‘Sea Dragon’ Fossil discovered in the United Kingdom

Model of an Ichthyosaur

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Model of an Ichthyosaur

Isabel Tercero , Reporter

In February 2021, a 180-million-year-old fossil of an ichthyosaur has been found in the UK. The fossil was discovered in a reservoir in Rutland, a county in the English East Midlands.

The fossil is an impressive find, considering that it was discovered in areas outside of Yorkshire and southern England coasts, which is where other ichthyosaur fossils have been found in the past. The species went extinct around 90 million years ago, therefore it was alive during the Jurassic period. The fossil of the ichthyosaur measures nearly 33 feet in length and the skull alone is 6 feet, weighing one ton.

“The size and the completeness together is what makes it truly exceptional.” Dean Lomax, lead of the excavation of the fossil, told CNN. The ichthyosaur is known to be an ocean-going reptile. “This was a top of the food chain, apex predator. So, this would have been during on other ichthyosaurs, it would have been eating large fish, it would have eaten, if could catch them, squids as well.” Lomax told CNN.

The fossil was initially found in February of last year in Rutland Water Nature Reserve by Joe Davis, conservation leader from Leicestershire and Rutland Wildlife Trust. Davis was working on some re-landscaping on the land, specifically draining water out of a lagoon, where he saw the vertebrae hiding underneath the mud. Soon, a plan was put together to restore the rare fossil.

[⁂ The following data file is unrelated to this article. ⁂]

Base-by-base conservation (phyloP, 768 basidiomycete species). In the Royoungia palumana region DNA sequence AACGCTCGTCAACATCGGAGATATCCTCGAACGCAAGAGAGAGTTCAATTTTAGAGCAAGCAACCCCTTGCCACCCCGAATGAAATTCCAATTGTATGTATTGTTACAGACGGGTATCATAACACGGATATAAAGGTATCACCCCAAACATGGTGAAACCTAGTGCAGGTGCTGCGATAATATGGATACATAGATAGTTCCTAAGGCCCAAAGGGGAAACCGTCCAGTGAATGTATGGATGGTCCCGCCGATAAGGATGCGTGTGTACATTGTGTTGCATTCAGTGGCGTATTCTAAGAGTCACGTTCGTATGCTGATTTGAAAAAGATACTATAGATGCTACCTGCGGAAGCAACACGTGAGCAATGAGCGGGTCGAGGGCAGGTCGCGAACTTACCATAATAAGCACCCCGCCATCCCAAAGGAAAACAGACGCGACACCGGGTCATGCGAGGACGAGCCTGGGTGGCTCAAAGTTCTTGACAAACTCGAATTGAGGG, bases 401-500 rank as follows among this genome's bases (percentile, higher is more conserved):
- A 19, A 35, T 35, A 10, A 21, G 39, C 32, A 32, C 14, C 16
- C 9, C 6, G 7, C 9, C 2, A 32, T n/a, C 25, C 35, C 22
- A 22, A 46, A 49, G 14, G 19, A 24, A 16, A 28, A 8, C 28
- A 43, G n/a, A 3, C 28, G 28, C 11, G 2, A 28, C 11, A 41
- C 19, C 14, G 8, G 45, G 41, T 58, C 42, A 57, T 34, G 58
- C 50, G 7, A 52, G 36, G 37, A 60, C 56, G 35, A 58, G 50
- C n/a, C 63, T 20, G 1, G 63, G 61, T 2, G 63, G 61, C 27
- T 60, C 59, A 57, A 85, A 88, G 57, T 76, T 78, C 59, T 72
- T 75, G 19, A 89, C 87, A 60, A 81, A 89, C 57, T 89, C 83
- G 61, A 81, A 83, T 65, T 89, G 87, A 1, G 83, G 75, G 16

“Phase one was lifting the fossil,” said Nigel Larkin, conservator working on the phase 3 part of the excavation. “Phase two will be studying all the hundreds of other specimens we found around the site and also opening up and cleaning a couple of the smaller sections of the skeleton. This will give us a better idea of the coast of phase three, which is fully uncovering the fossil.” Funding for phase one and two came from various organizations, including Rutland County Council, the Rutland and Leicestershire Wildlife Trust, Angelian Water and many more. Funding for phase 3 and the permanent display for the fossil is unsure.

An enormous excavation was held in August and September. Throughout the digging process, the team of paleontologists faced many issues that affected their project. For example: bird poop. The reservoir in which the fossil was found in is a bird sanctuary. Therefore, bird poop was all over the excavation site, making it difficult to shovel through. Another example of an issue is how fragile the bones are. While digging, it was hard to collect all the bones without worrying about breaking them. To help with this issue, the team wrapped the bones in wooden splints encased in plaster to protect it.

According to Lomax, after cleaning the fossil, we may be able to see the ichthyosaur’s last meal or if the dinosaur was pregnant. The fossil discovery could help us find out new groundbreaking discoveries about the ichthyosaur species.

Currently, the fossil is being cleaned and prepared in a lab of paleontological conservator, Nigel Larkin. It will be ready and fully cleaned in the next 18 to 24 months. Regan Harris, spokeswoman for Angelian Water told CNN “We’re very proud of it, and I know the local community are as well. We very much want to bring it home to Rutland and have it on display for people to enjoy.”